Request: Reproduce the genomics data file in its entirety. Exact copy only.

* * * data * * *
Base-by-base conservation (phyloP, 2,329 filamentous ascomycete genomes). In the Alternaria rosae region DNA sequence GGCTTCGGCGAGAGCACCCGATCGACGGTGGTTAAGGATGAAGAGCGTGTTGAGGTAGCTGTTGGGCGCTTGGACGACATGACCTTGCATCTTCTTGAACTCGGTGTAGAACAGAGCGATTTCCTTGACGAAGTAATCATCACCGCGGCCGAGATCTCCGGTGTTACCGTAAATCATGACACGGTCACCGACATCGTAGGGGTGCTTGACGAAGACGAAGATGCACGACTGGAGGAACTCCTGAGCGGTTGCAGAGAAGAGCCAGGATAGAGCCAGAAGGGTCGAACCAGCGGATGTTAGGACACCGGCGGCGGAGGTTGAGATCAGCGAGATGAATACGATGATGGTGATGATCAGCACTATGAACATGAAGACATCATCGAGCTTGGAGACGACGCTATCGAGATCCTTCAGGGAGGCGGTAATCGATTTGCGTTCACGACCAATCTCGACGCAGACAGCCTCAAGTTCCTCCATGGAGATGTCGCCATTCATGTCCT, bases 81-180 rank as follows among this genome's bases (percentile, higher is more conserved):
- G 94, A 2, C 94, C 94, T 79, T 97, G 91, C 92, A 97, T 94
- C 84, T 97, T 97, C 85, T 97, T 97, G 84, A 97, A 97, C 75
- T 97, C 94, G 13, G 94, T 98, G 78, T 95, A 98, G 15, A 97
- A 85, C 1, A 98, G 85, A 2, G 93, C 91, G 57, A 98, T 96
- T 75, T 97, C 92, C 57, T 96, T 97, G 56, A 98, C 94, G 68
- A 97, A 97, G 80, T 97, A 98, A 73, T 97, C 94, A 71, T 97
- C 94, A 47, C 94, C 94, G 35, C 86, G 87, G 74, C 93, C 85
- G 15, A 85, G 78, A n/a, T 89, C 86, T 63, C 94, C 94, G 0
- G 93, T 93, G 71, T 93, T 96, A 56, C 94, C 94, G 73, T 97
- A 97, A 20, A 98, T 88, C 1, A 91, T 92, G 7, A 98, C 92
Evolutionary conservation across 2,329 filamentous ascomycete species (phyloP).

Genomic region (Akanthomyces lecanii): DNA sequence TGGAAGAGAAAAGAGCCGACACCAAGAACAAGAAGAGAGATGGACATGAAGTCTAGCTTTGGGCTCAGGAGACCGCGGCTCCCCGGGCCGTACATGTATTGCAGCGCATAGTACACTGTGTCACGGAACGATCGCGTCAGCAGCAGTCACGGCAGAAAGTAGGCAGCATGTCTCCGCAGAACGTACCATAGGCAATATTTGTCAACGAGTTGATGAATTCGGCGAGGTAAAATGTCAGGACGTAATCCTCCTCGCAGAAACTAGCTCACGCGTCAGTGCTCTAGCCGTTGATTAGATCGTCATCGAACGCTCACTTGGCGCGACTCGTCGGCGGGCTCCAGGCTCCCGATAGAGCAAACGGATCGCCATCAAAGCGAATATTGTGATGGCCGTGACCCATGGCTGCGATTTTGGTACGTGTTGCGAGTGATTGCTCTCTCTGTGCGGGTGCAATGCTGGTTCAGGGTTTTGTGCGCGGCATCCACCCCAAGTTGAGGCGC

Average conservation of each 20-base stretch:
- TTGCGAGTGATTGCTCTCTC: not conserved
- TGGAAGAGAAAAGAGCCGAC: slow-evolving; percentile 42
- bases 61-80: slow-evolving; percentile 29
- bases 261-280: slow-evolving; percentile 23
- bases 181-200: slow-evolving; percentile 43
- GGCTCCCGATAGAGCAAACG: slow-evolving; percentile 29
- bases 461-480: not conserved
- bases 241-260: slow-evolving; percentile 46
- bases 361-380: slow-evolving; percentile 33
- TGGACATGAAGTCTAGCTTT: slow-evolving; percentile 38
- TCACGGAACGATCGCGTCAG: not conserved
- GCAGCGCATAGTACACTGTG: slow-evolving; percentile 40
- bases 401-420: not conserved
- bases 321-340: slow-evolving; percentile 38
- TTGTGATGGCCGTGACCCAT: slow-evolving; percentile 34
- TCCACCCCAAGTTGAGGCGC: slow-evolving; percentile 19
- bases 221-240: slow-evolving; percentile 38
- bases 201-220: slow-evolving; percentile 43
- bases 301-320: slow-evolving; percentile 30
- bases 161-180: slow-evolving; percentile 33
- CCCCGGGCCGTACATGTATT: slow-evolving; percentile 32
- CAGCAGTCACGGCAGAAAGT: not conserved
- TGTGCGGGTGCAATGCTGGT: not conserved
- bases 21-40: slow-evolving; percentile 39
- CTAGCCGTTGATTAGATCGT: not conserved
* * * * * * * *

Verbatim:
Base-by-base conservation (phyloP, 2,329 filamentous ascomycete genomes). In the Alternaria rosae region DNA sequence GGCTTCGGCGAGAGCACCCGATCGACGGTGGTTAAGGATGAAGAGCGTGTTGAGGTAGCTGTTGGGCGCTTGGACGACATGACCTTGCATCTTCTTGAACTCGGTGTAGAACAGAGCGATTTCCTTGACGAAGTAATCATCACCGCGGCCGAGATCTCCGGTGTTACCGTAAATCATGACACGGTCACCGACATCGTAGGGGTGCTTGACGAAGACGAAGATGCACGACTGGAGGAACTCCTGAGCGGTTGCAGAGAAGAGCCAGGATAGAGCCAGAAGGGTCGAACCAGCGGATGTTAGGACACCGGCGGCGGAGGTTGAGATCAGCGAGATGAATACGATGATGGTGATGATCAGCACTATGAACATGAAGACATCATCGAGCTTGGAGACGACGCTATCGAGATCCTTCAGGGAGGCGGTAATCGATTTGCGTTCACGACCAATCTCGACGCAGACAGCCTCAAGTTCCTCCATGGAGATGTCGCCATTCATGTCCT, bases 81-180 rank as follows among this genome's bases (percentile, higher is more conserved):
- G 94, A 2, C 94, C 94, T 79, T 97, G 91, C 92, A 97, T 94
- C 84, T 97, T 97, C 85, T 97, T 97, G 84, A 97, A 97, C 75
- T 97, C 94, G 13, G 94, T 98, G 78, T 95, A 98, G 15, A 97
- A 85, C 1, A 98, G 85, A 2, G 93, C 91, G 57, A 98, T 96
- T 75, T 97, C 92, C 57, T 96, T 97, G 56, A 98, C 94, G 68
- A 97, A 97, G 80, T 97, A 98, A 73, T 97, C 94, A 71, T 97
- C 94, A 47, C 94, C 94, G 35, C 86, G 87, G 74, C 93, C 85
- G 15, A 85, G 78, A n/a, T 89, C 86, T 63, C 94, C 94, G 0
- G 93, T 93, G 71, T 93, T 96, A 56, C 94, C 94, G 73, T 97
- A 97, A 20, A 98, T 88, C 1, A 91, T 92, G 7, A 98, C 92
Evolutionary conservation across 2,329 filamentous ascomycete species (phyloP).

Genomic region (Akanthomyces lecanii): DNA sequence TGGAAGAGAAAAGAGCCGACACCAAGAACAAGAAGAGAGATGGACATGAAGTCTAGCTTTGGGCTCAGGAGACCGCGGCTCCCCGGGCCGTACATGTATTGCAGCGCATAGTACACTGTGTCACGGAACGATCGCGTCAGCAGCAGTCACGGCAGAAAGTAGGCAGCATGTCTCCGCAGAACGTACCATAGGCAATATTTGTCAACGAGTTGATGAATTCGGCGAGGTAAAATGTCAGGACGTAATCCTCCTCGCAGAAACTAGCTCACGCGTCAGTGCTCTAGCCGTTGATTAGATCGTCATCGAACGCTCACTTGGCGCGACTCGTCGGCGGGCTCCAGGCTCCCGATAGAGCAAACGGATCGCCATCAAAGCGAATATTGTGATGGCCGTGACCCATGGCTGCGATTTTGGTACGTGTTGCGAGTGATTGCTCTCTCTGTGCGGGTGCAATGCTGGTTCAGGGTTTTGTGCGCGGCATCCACCCCAAGTTGAGGCGC

Average conservation of each 20-base stretch:
- TTGCGAGTGATTGCTCTCTC: not conserved
- TGGAAGAGAAAAGAGCCGAC: slow-evolving; percentile 42
- bases 61-80: slow-evolving; percentile 29
- bases 261-280: slow-evolving; percentile 23
- bases 181-200: slow-evolving; percentile 43
- GGCTCCCGATAGAGCAAACG: slow-evolving; percentile 29
- bases 461-480: not conserved
- bases 241-260: slow-evolving; percentile 46
- bases 361-380: slow-evolving; percentile 33
- TGGACATGAAGTCTAGCTTT: slow-evolving; percentile 38
- TCACGGAACGATCGCGTCAG: not conserved
- GCAGCGCATAGTACACTGTG: slow-evolving; percentile 40
- bases 401-420: not conserved
- bases 321-340: slow-evolving; percentile 38
- TTGTGATGGCCGTGACCCAT: slow-evolving; percentile 34
- TCCACCCCAAGTTGAGGCGC: slow-evolving; percentile 19
- bases 221-240: slow-evolving; percentile 38
- bases 201-220: slow-evolving; percentile 43
- bases 301-320: slow-evolving; percentile 30
- bases 161-180: slow-evolving; percentile 33
- CCCCGGGCCGTACATGTATT: slow-evolving; percentile 32
- CAGCAGTCACGGCAGAAAGT: not conserved
- TGTGCGGGTGCAATGCTGGT: not conserved
- bases 21-40: slow-evolving; percentile 39
- CTAGCCGTTGATTAGATCGT: not conserved